b. 1887 in Kyiv, Ukraine
d. 1964 in New York City, New York, USA
Alexander Archipenko was a major twentieth century Ukrainian artist and an enthusiastic advocate of cubism. Between 1902 and 1905, he attended the Kyiv Art School (KKHU), after which he continued his education in the arts as a student of S. Svyatoslavsky during the year of 1906. That same year, Archipenko moved to Moscow, Russia, where he exhibited his work in several group shows. In 1909, he once again relocated, this time to Paris, France. There, between 1909 and 1914, he resided in La Ruche, an artist colony.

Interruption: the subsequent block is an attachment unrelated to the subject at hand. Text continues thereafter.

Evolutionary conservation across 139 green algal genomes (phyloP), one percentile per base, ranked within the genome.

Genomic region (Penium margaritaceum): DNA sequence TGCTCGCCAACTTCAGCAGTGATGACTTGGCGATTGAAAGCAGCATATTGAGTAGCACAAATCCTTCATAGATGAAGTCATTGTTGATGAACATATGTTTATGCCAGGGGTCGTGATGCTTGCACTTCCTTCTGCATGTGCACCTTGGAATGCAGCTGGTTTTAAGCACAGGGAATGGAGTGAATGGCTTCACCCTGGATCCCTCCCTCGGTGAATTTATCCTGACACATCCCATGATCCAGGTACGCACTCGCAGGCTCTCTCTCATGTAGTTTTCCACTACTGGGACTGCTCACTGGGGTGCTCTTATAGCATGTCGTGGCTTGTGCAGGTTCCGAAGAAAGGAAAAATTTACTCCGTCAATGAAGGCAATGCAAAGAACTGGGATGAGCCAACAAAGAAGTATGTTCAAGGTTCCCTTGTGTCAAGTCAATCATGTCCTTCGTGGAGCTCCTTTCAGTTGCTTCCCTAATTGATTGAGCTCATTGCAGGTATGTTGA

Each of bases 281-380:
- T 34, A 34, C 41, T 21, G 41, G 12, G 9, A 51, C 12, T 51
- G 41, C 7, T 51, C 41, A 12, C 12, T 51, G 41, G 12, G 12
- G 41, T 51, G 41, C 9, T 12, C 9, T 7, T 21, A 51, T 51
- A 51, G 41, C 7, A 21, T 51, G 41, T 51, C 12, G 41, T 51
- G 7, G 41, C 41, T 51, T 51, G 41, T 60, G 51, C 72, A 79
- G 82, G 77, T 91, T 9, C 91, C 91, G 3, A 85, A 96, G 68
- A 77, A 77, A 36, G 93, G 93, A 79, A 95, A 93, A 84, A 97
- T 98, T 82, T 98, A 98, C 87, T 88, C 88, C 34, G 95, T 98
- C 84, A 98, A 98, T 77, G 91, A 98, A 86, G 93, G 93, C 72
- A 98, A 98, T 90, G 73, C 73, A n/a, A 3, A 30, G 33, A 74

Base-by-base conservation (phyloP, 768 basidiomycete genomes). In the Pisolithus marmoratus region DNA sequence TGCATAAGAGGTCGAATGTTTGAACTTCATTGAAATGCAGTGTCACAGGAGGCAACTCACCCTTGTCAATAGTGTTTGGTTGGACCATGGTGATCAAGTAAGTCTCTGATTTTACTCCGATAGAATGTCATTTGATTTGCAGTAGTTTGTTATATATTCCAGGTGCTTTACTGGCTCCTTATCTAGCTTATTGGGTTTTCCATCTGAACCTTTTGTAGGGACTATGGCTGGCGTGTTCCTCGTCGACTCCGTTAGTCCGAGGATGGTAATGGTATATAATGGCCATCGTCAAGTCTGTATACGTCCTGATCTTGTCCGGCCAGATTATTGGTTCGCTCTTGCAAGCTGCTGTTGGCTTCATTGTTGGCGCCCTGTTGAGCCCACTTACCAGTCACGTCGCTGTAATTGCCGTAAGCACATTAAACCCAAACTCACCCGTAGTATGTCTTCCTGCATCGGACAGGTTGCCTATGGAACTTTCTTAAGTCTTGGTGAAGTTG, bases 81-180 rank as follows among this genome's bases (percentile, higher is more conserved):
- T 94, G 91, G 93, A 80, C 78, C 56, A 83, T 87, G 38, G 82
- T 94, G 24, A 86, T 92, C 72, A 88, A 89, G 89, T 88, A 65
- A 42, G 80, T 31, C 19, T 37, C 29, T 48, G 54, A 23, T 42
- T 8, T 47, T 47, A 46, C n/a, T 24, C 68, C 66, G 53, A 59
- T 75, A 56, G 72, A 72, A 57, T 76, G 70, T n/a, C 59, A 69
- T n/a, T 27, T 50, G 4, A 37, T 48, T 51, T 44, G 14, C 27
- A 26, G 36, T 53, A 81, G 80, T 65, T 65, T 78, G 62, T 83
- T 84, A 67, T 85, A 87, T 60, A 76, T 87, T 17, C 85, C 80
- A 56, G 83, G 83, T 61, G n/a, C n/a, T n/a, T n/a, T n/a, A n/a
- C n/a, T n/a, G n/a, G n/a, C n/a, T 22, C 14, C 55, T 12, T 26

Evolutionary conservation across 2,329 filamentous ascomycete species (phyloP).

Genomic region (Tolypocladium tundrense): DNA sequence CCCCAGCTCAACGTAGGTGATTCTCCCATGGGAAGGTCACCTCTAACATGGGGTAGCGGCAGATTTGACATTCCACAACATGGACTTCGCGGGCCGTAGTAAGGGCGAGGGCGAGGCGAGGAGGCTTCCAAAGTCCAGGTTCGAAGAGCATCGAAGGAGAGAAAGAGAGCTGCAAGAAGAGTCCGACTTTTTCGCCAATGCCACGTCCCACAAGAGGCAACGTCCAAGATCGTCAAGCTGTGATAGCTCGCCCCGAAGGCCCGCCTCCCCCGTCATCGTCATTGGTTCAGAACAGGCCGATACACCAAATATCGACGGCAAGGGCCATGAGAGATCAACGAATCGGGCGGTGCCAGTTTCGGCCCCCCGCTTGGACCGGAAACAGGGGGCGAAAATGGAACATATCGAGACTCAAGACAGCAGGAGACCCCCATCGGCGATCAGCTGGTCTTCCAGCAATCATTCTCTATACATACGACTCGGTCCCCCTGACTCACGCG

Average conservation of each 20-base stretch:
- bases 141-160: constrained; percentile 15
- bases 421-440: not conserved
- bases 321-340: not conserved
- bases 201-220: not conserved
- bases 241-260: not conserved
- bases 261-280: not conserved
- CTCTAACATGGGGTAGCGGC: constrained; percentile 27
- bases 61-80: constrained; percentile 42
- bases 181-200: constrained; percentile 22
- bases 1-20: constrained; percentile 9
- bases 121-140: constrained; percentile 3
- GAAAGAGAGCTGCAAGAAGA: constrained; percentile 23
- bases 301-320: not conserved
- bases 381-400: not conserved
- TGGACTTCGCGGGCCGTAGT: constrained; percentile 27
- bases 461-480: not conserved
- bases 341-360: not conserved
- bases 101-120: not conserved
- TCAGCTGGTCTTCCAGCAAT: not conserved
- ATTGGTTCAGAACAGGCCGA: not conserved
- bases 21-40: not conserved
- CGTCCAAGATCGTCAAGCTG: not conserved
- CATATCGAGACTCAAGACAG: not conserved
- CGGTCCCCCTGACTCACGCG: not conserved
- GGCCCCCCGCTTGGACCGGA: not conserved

After 1910, Archipenko participated in exhibitions at Salon des Independants and Salon D’Automne with Aleksandra Ekster, Kazimir Malevich, Vadym Meller, S. Delaunay-Terk, Pablo Picasso, Georges Braque and Andre Derain. Between 1912 and 1922, Archipenko had work shown in exhibitions across Europe and eventually New York. He immigrated to the United States in 1923 and became an American citizen in 1929. In 1934, he was commissioned to design the Ukrainian Pavilion in Chicago. In 1936, his work was included in a large-scale exhibition in New York City dedicated to Cubism.
Two Figures, 1952
Screenprint, edition unknown
25 1/2” x 15”